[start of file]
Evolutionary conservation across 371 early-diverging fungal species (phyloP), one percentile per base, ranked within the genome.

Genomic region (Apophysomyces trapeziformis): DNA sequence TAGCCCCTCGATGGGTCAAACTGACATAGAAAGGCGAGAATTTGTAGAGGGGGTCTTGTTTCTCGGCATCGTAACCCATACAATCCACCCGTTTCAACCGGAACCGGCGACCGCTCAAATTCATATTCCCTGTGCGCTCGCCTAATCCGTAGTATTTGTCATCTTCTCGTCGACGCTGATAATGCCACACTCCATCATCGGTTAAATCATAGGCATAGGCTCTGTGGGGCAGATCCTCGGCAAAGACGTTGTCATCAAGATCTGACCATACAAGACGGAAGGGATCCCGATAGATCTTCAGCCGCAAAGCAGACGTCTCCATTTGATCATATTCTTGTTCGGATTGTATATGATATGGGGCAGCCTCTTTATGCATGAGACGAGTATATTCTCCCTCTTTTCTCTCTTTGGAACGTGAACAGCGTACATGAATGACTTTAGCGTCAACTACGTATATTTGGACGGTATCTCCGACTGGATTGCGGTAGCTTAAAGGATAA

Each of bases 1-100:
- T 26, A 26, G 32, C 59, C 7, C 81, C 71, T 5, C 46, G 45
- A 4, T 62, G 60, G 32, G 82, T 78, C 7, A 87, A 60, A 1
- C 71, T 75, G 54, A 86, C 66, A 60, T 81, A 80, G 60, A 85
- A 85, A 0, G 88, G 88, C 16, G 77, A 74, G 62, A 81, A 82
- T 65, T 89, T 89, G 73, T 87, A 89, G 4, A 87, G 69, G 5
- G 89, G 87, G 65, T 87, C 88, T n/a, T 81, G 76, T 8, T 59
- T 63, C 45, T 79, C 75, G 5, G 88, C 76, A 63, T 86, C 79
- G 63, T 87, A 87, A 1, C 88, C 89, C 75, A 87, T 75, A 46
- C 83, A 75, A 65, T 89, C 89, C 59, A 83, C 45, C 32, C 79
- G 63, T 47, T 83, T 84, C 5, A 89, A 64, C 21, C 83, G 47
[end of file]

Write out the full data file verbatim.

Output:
Evolutionary conservation across 371 early-diverging fungal species (phyloP), one percentile per base, ranked within the genome.

Genomic region (Apophysomyces trapeziformis): DNA sequence TAGCCCCTCGATGGGTCAAACTGACATAGAAAGGCGAGAATTTGTAGAGGGGGTCTTGTTTCTCGGCATCGTAACCCATACAATCCACCCGTTTCAACCGGAACCGGCGACCGCTCAAATTCATATTCCCTGTGCGCTCGCCTAATCCGTAGTATTTGTCATCTTCTCGTCGACGCTGATAATGCCACACTCCATCATCGGTTAAATCATAGGCATAGGCTCTGTGGGGCAGATCCTCGGCAAAGACGTTGTCATCAAGATCTGACCATACAAGACGGAAGGGATCCCGATAGATCTTCAGCCGCAAAGCAGACGTCTCCATTTGATCATATTCTTGTTCGGATTGTATATGATATGGGGCAGCCTCTTTATGCATGAGACGAGTATATTCTCCCTCTTTTCTCTCTTTGGAACGTGAACAGCGTACATGAATGACTTTAGCGTCAACTACGTATATTTGGACGGTATCTCCGACTGGATTGCGGTAGCTTAAAGGATAA

Each of bases 1-100:
- T 26, A 26, G 32, C 59, C 7, C 81, C 71, T 5, C 46, G 45
- A 4, T 62, G 60, G 32, G 82, T 78, C 7, A 87, A 60, A 1
- C 71, T 75, G 54, A 86, C 66, A 60, T 81, A 80, G 60, A 85
- A 85, A 0, G 88, G 88, C 16, G 77, A 74, G 62, A 81, A 82
- T 65, T 89, T 89, G 73, T 87, A 89, G 4, A 87, G 69, G 5
- G 89, G 87, G 65, T 87, C 88, T n/a, T 81, G 76, T 8, T 59
- T 63, C 45, T 79, C 75, G 5, G 88, C 76, A 63, T 86, C 79
- G 63, T 87, A 87, A 1, C 88, C 89, C 75, A 87, T 75, A 46
- C 83, A 75, A 65, T 89, C 89, C 59, A 83, C 45, C 32, C 79
- G 63, T 47, T 83, T 84, C 5, A 89, A 64, C 21, C 83, G 47